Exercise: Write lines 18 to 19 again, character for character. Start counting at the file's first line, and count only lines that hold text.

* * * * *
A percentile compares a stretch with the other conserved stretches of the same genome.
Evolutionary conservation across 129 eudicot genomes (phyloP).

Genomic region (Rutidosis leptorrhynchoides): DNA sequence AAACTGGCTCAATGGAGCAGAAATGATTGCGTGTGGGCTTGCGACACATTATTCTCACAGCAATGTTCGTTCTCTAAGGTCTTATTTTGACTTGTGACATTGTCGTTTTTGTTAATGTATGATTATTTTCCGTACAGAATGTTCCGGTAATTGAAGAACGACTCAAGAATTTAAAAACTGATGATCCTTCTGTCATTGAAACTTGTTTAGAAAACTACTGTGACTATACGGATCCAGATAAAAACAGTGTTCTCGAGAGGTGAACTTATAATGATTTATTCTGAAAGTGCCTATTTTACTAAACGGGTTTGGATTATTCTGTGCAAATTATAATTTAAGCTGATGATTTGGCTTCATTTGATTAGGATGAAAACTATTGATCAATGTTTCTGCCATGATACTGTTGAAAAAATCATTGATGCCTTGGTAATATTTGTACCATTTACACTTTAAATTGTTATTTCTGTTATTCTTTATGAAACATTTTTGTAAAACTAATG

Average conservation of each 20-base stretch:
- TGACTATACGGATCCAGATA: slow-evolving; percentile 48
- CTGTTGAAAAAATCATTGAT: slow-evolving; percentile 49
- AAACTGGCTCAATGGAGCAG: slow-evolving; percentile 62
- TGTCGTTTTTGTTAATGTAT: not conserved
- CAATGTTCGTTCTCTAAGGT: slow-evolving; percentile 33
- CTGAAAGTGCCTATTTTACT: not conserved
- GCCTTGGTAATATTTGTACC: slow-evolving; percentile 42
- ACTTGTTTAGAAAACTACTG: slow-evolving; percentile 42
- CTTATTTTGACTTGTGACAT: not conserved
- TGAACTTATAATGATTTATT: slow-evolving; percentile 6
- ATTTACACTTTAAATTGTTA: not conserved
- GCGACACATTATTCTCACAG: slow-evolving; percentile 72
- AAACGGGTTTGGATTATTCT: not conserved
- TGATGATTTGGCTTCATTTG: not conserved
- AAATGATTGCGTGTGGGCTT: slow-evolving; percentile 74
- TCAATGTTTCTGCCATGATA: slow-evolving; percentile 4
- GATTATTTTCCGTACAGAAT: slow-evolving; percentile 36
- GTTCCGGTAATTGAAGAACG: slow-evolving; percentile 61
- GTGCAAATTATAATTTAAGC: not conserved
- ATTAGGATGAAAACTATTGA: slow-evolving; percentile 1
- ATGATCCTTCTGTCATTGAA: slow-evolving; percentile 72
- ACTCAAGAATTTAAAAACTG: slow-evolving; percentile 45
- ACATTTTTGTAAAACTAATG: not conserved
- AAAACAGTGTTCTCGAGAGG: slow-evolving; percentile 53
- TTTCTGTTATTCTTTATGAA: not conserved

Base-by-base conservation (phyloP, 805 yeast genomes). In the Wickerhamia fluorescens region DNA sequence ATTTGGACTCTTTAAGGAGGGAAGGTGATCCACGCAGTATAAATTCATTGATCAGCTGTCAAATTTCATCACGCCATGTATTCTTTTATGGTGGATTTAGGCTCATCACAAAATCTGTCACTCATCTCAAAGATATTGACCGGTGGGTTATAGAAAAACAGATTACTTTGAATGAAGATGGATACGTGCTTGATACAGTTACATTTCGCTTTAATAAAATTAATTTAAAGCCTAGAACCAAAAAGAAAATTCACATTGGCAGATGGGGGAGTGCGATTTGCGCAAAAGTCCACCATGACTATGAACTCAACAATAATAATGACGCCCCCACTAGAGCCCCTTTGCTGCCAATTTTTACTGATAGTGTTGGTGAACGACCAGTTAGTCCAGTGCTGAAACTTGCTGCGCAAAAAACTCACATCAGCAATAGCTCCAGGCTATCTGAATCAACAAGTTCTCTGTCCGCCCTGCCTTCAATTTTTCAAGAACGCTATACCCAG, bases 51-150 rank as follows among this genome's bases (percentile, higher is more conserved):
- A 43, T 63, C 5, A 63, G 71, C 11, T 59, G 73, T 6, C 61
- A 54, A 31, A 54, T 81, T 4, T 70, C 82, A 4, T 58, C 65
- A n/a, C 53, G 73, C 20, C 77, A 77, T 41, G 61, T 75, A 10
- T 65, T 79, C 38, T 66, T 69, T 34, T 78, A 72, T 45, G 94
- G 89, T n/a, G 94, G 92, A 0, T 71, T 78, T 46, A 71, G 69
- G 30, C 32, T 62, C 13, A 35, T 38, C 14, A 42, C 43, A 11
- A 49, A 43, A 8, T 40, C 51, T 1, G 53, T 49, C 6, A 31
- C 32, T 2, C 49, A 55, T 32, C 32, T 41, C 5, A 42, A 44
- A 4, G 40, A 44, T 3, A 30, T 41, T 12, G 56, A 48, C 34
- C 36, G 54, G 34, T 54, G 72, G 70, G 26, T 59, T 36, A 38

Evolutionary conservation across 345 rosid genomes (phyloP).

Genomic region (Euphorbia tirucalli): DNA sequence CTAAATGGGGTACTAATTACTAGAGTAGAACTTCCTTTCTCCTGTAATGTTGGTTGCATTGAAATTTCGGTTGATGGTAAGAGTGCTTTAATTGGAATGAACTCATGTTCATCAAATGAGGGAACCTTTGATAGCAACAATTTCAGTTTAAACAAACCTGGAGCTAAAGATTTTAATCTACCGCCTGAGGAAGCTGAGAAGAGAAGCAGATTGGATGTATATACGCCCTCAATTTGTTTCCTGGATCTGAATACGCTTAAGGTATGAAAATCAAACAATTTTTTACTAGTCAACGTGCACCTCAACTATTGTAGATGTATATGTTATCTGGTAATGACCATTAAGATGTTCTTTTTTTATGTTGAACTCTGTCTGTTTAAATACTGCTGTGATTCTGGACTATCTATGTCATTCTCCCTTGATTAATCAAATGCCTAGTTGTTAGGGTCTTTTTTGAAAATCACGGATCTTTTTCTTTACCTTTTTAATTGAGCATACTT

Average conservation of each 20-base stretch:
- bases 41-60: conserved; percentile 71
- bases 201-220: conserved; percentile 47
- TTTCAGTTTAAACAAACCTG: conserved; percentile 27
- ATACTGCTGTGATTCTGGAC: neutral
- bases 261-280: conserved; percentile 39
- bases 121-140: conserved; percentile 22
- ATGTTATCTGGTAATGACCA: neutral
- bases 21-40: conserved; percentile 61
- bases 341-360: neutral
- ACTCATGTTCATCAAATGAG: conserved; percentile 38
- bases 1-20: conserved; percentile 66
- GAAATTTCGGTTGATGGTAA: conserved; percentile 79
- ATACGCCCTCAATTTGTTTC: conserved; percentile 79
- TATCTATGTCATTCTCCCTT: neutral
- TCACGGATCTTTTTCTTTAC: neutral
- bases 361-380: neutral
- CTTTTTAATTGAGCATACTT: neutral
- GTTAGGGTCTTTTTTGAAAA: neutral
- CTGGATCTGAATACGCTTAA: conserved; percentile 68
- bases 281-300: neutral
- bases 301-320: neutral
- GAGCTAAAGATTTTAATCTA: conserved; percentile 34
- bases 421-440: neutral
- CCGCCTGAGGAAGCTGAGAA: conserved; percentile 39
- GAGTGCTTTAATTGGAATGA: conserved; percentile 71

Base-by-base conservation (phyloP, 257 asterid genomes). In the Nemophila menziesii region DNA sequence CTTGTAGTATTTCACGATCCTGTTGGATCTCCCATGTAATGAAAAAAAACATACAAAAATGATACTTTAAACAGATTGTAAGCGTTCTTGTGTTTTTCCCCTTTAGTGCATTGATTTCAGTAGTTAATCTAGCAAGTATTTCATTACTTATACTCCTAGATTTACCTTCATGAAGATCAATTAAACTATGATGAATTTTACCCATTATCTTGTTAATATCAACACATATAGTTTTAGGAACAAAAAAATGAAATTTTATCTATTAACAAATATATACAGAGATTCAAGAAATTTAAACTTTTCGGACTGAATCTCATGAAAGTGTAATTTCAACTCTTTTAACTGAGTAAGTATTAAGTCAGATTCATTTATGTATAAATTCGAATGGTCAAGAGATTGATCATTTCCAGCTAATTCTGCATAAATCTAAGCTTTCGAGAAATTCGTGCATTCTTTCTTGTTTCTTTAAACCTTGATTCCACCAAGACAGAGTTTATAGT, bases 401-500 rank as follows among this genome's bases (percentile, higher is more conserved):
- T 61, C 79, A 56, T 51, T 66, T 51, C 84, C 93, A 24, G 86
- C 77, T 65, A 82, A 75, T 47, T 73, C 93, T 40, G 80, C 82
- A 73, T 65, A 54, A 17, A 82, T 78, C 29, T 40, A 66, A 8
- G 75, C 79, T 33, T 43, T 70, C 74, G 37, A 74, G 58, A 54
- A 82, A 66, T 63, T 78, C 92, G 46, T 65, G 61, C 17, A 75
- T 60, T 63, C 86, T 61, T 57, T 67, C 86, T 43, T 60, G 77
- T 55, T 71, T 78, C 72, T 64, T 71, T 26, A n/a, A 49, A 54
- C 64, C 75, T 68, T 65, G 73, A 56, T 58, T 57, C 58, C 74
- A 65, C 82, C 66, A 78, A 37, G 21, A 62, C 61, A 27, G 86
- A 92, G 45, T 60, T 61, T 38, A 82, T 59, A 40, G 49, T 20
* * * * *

- TGATGATTTGGCTTCATTTG: not conserved
- AAATGATTGCGTGTGGGCTT: slow-evolving; percentile 74